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Integrated Weed Management Systems Identified for Jointed Goatgrass (Aegilops cylindrica) in the Pacific Northwest

  • Frank L. Young (a1), Daniel A. Ball (a2), Donn C. Thill (a3), J. Richard Alldredge (a4), Alex G. Ogg (a5) and Steven S. Seefeldt (a6)...

Abstract

Jointed goatgrass is an invasive winter annual grass weed that is a particular problem in the low to intermediate rainfall zones of the Pacific Northwest (PNW). For the most part, single-component research has been the focus of previous jointed goatgrass studies. In 1996, an integrated cropping systems study for the management of jointed goatgrass was initiated in Washington, Idaho, and Oregon in the traditional winter wheat (WW)–fallow (F) region of the PNW. The study evaluated eight integrated weed management (IWM) systems that included combinations of either a one-time stubble burn (B) or a no-burn (NB) treatment, a rotation of either WW–F–WW or spring wheat (SW)–F–WW, and either a standard (S) or an integrated (I) practice of planting winter wheat. This study is the first, to our knowledge, to evaluate and identify complete IWM systems for jointed goatgrass control in winter wheat. At the Idaho location, in a very low weed density, no IWM system was identified that consistently had the highest yield, reduced grain dockage, and reduced weed densities. However, successful IWM systems for jointed goatgrass management were identified as weed populations increased. At the Washington location, in a moderate population of jointed goatgrass, the best IWM system based on the above responses was the B:SW–F–WW:S system. At the Washington site, this system was better than the integrated planting system because the competitive winter wheat variety did not perform well in drought conditions during the second year of winter wheat. At the Oregon site, a location with a high weed density, the system B:SW–F–WW:I produced consistently higher grain yields, reduced grain dockage, and reduced jointed goatgrass densities. These integrated systems, if adopted by PNW growers in the wheat–fallow area, would increase farm profits by decreasing dockage, decreasing farm inputs, and reducing herbicide resistance in jointed goatgrass.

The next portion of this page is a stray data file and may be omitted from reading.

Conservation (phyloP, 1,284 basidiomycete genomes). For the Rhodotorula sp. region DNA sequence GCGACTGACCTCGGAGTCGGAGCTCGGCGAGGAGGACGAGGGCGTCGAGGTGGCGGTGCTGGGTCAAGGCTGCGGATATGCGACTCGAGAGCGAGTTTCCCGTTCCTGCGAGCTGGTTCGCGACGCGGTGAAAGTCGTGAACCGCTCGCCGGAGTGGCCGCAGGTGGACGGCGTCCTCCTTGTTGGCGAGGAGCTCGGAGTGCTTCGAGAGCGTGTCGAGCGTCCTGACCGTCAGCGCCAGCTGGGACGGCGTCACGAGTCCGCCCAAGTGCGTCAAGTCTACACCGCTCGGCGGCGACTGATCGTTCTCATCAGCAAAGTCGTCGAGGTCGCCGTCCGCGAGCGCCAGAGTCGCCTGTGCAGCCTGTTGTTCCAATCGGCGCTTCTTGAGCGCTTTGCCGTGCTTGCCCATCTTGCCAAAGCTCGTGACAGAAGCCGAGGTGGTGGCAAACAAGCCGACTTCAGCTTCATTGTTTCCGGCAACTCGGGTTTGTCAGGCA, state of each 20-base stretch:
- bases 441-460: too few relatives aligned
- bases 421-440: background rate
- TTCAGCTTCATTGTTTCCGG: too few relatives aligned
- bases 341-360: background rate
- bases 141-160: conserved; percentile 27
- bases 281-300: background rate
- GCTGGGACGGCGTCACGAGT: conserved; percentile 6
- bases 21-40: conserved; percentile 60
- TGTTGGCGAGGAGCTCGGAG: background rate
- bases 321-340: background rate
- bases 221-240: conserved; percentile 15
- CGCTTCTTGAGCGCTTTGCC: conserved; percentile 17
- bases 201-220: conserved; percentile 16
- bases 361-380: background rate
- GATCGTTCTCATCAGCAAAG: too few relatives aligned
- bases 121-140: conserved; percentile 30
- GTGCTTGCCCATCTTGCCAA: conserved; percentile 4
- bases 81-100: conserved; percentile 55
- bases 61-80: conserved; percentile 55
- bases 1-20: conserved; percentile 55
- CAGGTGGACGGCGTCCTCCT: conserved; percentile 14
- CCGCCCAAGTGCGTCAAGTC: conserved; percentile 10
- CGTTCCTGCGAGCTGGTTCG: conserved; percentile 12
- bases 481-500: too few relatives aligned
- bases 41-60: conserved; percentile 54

La Aegilops cylindrica Host AEGCY es un zacate invasivo anual de invierno, que representa un problema en zonas de lluvia de escasa a moderada del Pacifico Noreste (PNW). En la mayoría de los casos, el enfoque de los estudios previos acerca de Aegilops cilíndrica, ha sido la investigación de un solo componente. En 1996, un estudio integrado de sistemas de cultivo para el manejo de Aegilops cylindrica, se inició en Washington, Idaho y Oregón en la región tradicional Triticum aestivum L. de invierno (WW)–barbecho (F) en el PNW. El estudio evaluó ocho sistemas integrados de manejo de malezas (IWM) que incluyeron combinaciones de ya sea, una quema única de rastrojos (B) o sin quema (NB), o bien de una rotación de WW–F–WW o Triticum aestivum L. de primavera (SW)–F–WW y de una práctica normal (S) o una integrada (I) de siembra de Triticum aestivum L. de invierno. Este estudio es el primero en evaluar e identificar sistemas completos IWM para el control de Aegilops cylindrica en el cultivo de Triticum aestivum L. de invierno. En la locación Idaho, con muy baja densidad de malezas, no se identificó ningún sistema IWM que consistentemente logrará reducir al máximo la pérdida del grano y las densidades de la maleza. Sin embargo, se identificaron sistemas IWM exitosos para el manejo de Aegilops cilíndrica conforme se fueron identificando las poblaciones de las malezas. En la locación Washington, con una moderada población de Aegilops cylindrica, el mejor sistema IWM basado en la respuesta anteriormente citada fue el sistema B:SW–F–WW:S. En Washington, este sistema fue mejor que el sistema de siembra integrado porque la variedad competitiva del Triticum aestivum L. de invierno no se desarrollo bien en condiciones de sequía durante el segundo año. En Oregón, una locación con una alta densidad de malezas, el sistema B:SW–F–WW:I obtuvo consistentemente mayores rendimientos de grano, redujo la pérdida del mismo y disminuyó la densidad de Aegilops cylindrica. Si los productores en PNW adoptaran estos sistemas integrados en la región del Triticum aestivum L.–barbecho, incrementarían sus ganancias al disminuir la pérdida del grano, los insumos del campo y la resistencia del Aegilops cylindrica al herbicida.

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Corresponding author

Corresponding author's E-mail: youngfl@wsu.edu.

References

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Keywords

Integrated Weed Management Systems Identified for Jointed Goatgrass (Aegilops cylindrica) in the Pacific Northwest

  • Frank L. Young (a1), Daniel A. Ball (a2), Donn C. Thill (a3), J. Richard Alldredge (a4), Alex G. Ogg (a5) and Steven S. Seefeldt (a6)...

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